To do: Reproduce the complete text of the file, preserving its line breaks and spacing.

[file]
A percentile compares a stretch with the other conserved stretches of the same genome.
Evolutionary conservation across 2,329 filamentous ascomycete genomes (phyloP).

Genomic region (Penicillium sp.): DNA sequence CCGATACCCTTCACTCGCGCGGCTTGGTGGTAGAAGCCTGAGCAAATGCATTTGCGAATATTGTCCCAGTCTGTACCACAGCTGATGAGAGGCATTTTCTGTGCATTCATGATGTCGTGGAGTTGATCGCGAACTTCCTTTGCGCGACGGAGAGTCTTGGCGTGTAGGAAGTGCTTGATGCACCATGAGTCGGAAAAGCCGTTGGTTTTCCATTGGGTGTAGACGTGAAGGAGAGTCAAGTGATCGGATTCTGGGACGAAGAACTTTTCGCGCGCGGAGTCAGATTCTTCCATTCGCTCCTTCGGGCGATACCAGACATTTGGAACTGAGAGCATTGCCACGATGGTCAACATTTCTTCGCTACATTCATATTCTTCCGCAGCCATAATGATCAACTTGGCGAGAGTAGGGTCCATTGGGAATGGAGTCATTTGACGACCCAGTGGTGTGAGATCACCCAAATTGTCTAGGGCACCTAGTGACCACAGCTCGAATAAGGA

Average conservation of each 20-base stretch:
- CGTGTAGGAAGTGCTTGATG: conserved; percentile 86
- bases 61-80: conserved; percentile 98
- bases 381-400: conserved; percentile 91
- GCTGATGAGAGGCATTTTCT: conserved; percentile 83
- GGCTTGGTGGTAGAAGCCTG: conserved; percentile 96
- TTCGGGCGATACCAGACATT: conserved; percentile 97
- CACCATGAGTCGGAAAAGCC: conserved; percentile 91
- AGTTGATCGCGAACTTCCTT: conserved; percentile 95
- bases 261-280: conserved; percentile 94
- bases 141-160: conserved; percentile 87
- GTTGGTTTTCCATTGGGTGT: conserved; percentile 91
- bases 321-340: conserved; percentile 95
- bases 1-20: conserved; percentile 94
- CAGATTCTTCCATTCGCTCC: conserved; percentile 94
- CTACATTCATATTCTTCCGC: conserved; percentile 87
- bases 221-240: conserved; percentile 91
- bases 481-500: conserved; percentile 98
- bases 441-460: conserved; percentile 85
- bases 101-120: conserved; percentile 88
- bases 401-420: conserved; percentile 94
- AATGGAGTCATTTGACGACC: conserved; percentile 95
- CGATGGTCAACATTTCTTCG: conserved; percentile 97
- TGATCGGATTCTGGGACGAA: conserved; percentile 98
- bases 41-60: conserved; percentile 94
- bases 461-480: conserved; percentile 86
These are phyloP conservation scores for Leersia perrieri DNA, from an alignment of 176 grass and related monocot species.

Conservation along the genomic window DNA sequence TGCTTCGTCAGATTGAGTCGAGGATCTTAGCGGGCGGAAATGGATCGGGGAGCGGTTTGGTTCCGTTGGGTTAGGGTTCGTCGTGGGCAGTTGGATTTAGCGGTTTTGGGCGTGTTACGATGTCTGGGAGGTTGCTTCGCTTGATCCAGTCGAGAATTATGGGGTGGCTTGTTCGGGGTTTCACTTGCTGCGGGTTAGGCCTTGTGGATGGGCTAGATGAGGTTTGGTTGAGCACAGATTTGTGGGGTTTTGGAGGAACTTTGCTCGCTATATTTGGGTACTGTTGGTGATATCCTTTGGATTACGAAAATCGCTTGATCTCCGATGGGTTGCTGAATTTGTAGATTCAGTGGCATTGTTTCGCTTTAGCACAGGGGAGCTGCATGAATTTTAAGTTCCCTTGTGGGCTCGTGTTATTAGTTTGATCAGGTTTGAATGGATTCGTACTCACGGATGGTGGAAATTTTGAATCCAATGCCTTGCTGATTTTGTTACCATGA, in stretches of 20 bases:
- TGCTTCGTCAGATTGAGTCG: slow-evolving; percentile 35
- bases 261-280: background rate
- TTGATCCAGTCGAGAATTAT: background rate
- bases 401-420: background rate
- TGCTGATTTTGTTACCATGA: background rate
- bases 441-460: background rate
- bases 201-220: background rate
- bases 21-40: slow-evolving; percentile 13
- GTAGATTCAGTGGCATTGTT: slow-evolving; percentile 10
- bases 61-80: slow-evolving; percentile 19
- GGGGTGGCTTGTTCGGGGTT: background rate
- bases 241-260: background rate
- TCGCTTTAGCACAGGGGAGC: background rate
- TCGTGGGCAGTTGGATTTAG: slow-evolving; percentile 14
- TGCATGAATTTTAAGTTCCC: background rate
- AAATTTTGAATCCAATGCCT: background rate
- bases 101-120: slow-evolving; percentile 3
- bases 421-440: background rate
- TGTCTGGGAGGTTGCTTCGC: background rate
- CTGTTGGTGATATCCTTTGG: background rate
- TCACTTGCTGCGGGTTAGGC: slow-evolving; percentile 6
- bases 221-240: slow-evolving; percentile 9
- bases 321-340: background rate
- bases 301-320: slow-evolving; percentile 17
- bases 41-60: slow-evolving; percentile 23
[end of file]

A percentile compares a stretch with the other conserved stretches of the same genome.
Evolutionary conservation across 2,329 filamentous ascomycete genomes (phyloP).

Genomic region (Penicillium sp.): DNA sequence CCGATACCCTTCACTCGCGCGGCTTGGTGGTAGAAGCCTGAGCAAATGCATTTGCGAATATTGTCCCAGTCTGTACCACAGCTGATGAGAGGCATTTTCTGTGCATTCATGATGTCGTGGAGTTGATCGCGAACTTCCTTTGCGCGACGGAGAGTCTTGGCGTGTAGGAAGTGCTTGATGCACCATGAGTCGGAAAAGCCGTTGGTTTTCCATTGGGTGTAGACGTGAAGGAGAGTCAAGTGATCGGATTCTGGGACGAAGAACTTTTCGCGCGCGGAGTCAGATTCTTCCATTCGCTCCTTCGGGCGATACCAGACATTTGGAACTGAGAGCATTGCCACGATGGTCAACATTTCTTCGCTACATTCATATTCTTCCGCAGCCATAATGATCAACTTGGCGAGAGTAGGGTCCATTGGGAATGGAGTCATTTGACGACCCAGTGGTGTGAGATCACCCAAATTGTCTAGGGCACCTAGTGACCACAGCTCGAATAAGGA

Average conservation of each 20-base stretch:
- CGTGTAGGAAGTGCTTGATG: conserved; percentile 86
- bases 61-80: conserved; percentile 98
- bases 381-400: conserved; percentile 91
- GCTGATGAGAGGCATTTTCT: conserved; percentile 83
- GGCTTGGTGGTAGAAGCCTG: conserved; percentile 96
- TTCGGGCGATACCAGACATT: conserved; percentile 97
- CACCATGAGTCGGAAAAGCC: conserved; percentile 91
- AGTTGATCGCGAACTTCCTT: conserved; percentile 95
- bases 261-280: conserved; percentile 94
- bases 141-160: conserved; percentile 87
- GTTGGTTTTCCATTGGGTGT: conserved; percentile 91
- bases 321-340: conserved; percentile 95
- bases 1-20: conserved; percentile 94
- CAGATTCTTCCATTCGCTCC: conserved; percentile 94
- CTACATTCATATTCTTCCGC: conserved; percentile 87
- bases 221-240: conserved; percentile 91
- bases 481-500: conserved; percentile 98
- bases 441-460: conserved; percentile 85
- bases 101-120: conserved; percentile 88
- bases 401-420: conserved; percentile 94
- AATGGAGTCATTTGACGACC: conserved; percentile 95
- CGATGGTCAACATTTCTTCG: conserved; percentile 97
- TGATCGGATTCTGGGACGAA: conserved; percentile 98
- bases 41-60: conserved; percentile 94
- bases 461-480: conserved; percentile 86
These are phyloP conservation scores for Leersia perrieri DNA, from an alignment of 176 grass and related monocot species.

Conservation along the genomic window DNA sequence TGCTTCGTCAGATTGAGTCGAGGATCTTAGCGGGCGGAAATGGATCGGGGAGCGGTTTGGTTCCGTTGGGTTAGGGTTCGTCGTGGGCAGTTGGATTTAGCGGTTTTGGGCGTGTTACGATGTCTGGGAGGTTGCTTCGCTTGATCCAGTCGAGAATTATGGGGTGGCTTGTTCGGGGTTTCACTTGCTGCGGGTTAGGCCTTGTGGATGGGCTAGATGAGGTTTGGTTGAGCACAGATTTGTGGGGTTTTGGAGGAACTTTGCTCGCTATATTTGGGTACTGTTGGTGATATCCTTTGGATTACGAAAATCGCTTGATCTCCGATGGGTTGCTGAATTTGTAGATTCAGTGGCATTGTTTCGCTTTAGCACAGGGGAGCTGCATGAATTTTAAGTTCCCTTGTGGGCTCGTGTTATTAGTTTGATCAGGTTTGAATGGATTCGTACTCACGGATGGTGGAAATTTTGAATCCAATGCCTTGCTGATTTTGTTACCATGA, in stretches of 20 bases:
- TGCTTCGTCAGATTGAGTCG: slow-evolving; percentile 35
- bases 261-280: background rate
- TTGATCCAGTCGAGAATTAT: background rate
- bases 401-420: background rate
- TGCTGATTTTGTTACCATGA: background rate
- bases 441-460: background rate
- bases 201-220: background rate
- bases 21-40: slow-evolving; percentile 13
- GTAGATTCAGTGGCATTGTT: slow-evolving; percentile 10
- bases 61-80: slow-evolving; percentile 19
- GGGGTGGCTTGTTCGGGGTT: background rate
- bases 241-260: background rate
- TCGCTTTAGCACAGGGGAGC: background rate
- TCGTGGGCAGTTGGATTTAG: slow-evolving; percentile 14
- TGCATGAATTTTAAGTTCCC: background rate
- AAATTTTGAATCCAATGCCT: background rate
- bases 101-120: slow-evolving; percentile 3
- bases 421-440: background rate
- TGTCTGGGAGGTTGCTTCGC: background rate
- CTGTTGGTGATATCCTTTGG: background rate
- TCACTTGCTGCGGGTTAGGC: slow-evolving; percentile 6
- bases 221-240: slow-evolving; percentile 9
- bases 321-340: background rate
- bases 301-320: slow-evolving; percentile 17
- bases 41-60: slow-evolving; percentile 23